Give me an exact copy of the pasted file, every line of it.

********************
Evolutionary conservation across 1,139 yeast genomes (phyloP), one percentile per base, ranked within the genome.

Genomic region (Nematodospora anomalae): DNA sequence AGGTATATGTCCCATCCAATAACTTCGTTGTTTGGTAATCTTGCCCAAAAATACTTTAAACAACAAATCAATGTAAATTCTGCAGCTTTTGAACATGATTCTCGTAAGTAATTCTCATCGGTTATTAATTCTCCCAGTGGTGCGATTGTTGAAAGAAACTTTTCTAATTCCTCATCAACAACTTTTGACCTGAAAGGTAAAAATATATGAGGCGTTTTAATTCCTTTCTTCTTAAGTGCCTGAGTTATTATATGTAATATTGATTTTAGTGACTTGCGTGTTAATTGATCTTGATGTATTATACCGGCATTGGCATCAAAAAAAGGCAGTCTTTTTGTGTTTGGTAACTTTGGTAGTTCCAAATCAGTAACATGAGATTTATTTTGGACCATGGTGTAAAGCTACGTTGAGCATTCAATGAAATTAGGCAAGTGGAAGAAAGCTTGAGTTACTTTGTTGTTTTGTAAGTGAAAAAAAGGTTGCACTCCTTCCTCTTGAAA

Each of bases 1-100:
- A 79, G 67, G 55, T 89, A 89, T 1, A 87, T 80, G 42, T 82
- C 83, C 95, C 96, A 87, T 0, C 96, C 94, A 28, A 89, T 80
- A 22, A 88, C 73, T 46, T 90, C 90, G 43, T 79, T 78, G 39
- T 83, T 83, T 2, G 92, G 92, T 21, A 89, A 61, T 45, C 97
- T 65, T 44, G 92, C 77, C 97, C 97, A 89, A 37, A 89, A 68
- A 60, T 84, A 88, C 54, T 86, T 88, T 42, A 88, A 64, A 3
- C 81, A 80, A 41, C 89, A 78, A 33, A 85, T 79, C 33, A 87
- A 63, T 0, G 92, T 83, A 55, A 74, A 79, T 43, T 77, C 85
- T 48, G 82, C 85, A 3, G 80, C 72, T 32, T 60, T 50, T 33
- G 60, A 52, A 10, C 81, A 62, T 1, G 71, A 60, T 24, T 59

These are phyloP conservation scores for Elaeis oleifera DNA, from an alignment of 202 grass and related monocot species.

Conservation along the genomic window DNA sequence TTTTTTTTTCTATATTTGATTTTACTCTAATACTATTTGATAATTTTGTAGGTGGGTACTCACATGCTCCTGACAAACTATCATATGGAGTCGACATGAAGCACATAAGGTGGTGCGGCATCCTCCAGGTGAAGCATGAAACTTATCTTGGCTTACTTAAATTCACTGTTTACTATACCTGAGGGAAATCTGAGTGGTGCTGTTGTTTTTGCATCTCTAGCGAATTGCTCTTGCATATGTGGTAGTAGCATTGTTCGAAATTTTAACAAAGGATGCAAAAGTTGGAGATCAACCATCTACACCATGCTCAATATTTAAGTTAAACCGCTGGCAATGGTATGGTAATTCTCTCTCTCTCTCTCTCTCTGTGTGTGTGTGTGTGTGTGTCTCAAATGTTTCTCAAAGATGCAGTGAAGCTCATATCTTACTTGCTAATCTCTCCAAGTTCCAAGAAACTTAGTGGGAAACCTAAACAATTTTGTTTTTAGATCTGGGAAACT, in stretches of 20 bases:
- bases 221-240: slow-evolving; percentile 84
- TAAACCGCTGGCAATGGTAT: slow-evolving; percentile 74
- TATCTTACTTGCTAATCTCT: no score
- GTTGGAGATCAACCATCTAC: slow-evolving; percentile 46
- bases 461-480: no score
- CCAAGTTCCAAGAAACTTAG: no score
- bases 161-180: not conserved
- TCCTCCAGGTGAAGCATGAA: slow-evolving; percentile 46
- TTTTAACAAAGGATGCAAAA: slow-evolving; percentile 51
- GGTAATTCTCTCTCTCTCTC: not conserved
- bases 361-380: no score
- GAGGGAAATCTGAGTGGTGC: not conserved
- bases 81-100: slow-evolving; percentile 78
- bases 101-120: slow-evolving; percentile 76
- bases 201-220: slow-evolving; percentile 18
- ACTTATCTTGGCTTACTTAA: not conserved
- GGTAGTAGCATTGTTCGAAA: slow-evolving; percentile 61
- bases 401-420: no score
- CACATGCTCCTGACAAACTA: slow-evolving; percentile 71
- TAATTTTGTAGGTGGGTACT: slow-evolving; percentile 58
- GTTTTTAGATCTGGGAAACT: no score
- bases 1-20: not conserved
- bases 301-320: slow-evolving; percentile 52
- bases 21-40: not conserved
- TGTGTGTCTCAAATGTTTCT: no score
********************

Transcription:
Evolutionary conservation across 1,139 yeast genomes (phyloP), one percentile per base, ranked within the genome.

Genomic region (Nematodospora anomalae): DNA sequence AGGTATATGTCCCATCCAATAACTTCGTTGTTTGGTAATCTTGCCCAAAAATACTTTAAACAACAAATCAATGTAAATTCTGCAGCTTTTGAACATGATTCTCGTAAGTAATTCTCATCGGTTATTAATTCTCCCAGTGGTGCGATTGTTGAAAGAAACTTTTCTAATTCCTCATCAACAACTTTTGACCTGAAAGGTAAAAATATATGAGGCGTTTTAATTCCTTTCTTCTTAAGTGCCTGAGTTATTATATGTAATATTGATTTTAGTGACTTGCGTGTTAATTGATCTTGATGTATTATACCGGCATTGGCATCAAAAAAAGGCAGTCTTTTTGTGTTTGGTAACTTTGGTAGTTCCAAATCAGTAACATGAGATTTATTTTGGACCATGGTGTAAAGCTACGTTGAGCATTCAATGAAATTAGGCAAGTGGAAGAAAGCTTGAGTTACTTTGTTGTTTTGTAAGTGAAAAAAAGGTTGCACTCCTTCCTCTTGAAA

Each of bases 1-100:
- A 79, G 67, G 55, T 89, A 89, T 1, A 87, T 80, G 42, T 82
- C 83, C 95, C 96, A 87, T 0, C 96, C 94, A 28, A 89, T 80
- A 22, A 88, C 73, T 46, T 90, C 90, G 43, T 79, T 78, G 39
- T 83, T 83, T 2, G 92, G 92, T 21, A 89, A 61, T 45, C 97
- T 65, T 44, G 92, C 77, C 97, C 97, A 89, A 37, A 89, A 68
- A 60, T 84, A 88, C 54, T 86, T 88, T 42, A 88, A 64, A 3
- C 81, A 80, A 41, C 89, A 78, A 33, A 85, T 79, C 33, A 87
- A 63, T 0, G 92, T 83, A 55, A 74, A 79, T 43, T 77, C 85
- T 48, G 82, C 85, A 3, G 80, C 72, T 32, T 60, T 50, T 33
- G 60, A 52, A 10, C 81, A 62, T 1, G 71, A 60, T 24, T 59

These are phyloP conservation scores for Elaeis oleifera DNA, from an alignment of 202 grass and related monocot species.

Conservation along the genomic window DNA sequence TTTTTTTTTCTATATTTGATTTTACTCTAATACTATTTGATAATTTTGTAGGTGGGTACTCACATGCTCCTGACAAACTATCATATGGAGTCGACATGAAGCACATAAGGTGGTGCGGCATCCTCCAGGTGAAGCATGAAACTTATCTTGGCTTACTTAAATTCACTGTTTACTATACCTGAGGGAAATCTGAGTGGTGCTGTTGTTTTTGCATCTCTAGCGAATTGCTCTTGCATATGTGGTAGTAGCATTGTTCGAAATTTTAACAAAGGATGCAAAAGTTGGAGATCAACCATCTACACCATGCTCAATATTTAAGTTAAACCGCTGGCAATGGTATGGTAATTCTCTCTCTCTCTCTCTCTCTGTGTGTGTGTGTGTGTGTGTCTCAAATGTTTCTCAAAGATGCAGTGAAGCTCATATCTTACTTGCTAATCTCTCCAAGTTCCAAGAAACTTAGTGGGAAACCTAAACAATTTTGTTTTTAGATCTGGGAAACT, in stretches of 20 bases:
- bases 221-240: slow-evolving; percentile 84
- TAAACCGCTGGCAATGGTAT: slow-evolving; percentile 74
- TATCTTACTTGCTAATCTCT: no score
- GTTGGAGATCAACCATCTAC: slow-evolving; percentile 46
- bases 461-480: no score
- CCAAGTTCCAAGAAACTTAG: no score
- bases 161-180: not conserved
- TCCTCCAGGTGAAGCATGAA: slow-evolving; percentile 46
- TTTTAACAAAGGATGCAAAA: slow-evolving; percentile 51
- GGTAATTCTCTCTCTCTCTC: not conserved
- bases 361-380: no score
- GAGGGAAATCTGAGTGGTGC: not conserved
- bases 81-100: slow-evolving; percentile 78
- bases 101-120: slow-evolving; percentile 76
- bases 201-220: slow-evolving; percentile 18
- ACTTATCTTGGCTTACTTAA: not conserved
- GGTAGTAGCATTGTTCGAAA: slow-evolving; percentile 61
- bases 401-420: no score
- CACATGCTCCTGACAAACTA: slow-evolving; percentile 71
- TAATTTTGTAGGTGGGTACT: slow-evolving; percentile 58
- GTTTTTAGATCTGGGAAACT: no score
- bases 1-20: not conserved
- bases 301-320: slow-evolving; percentile 52
- bases 21-40: not conserved
- TGTGTGTCTCAAATGTTTCT: no score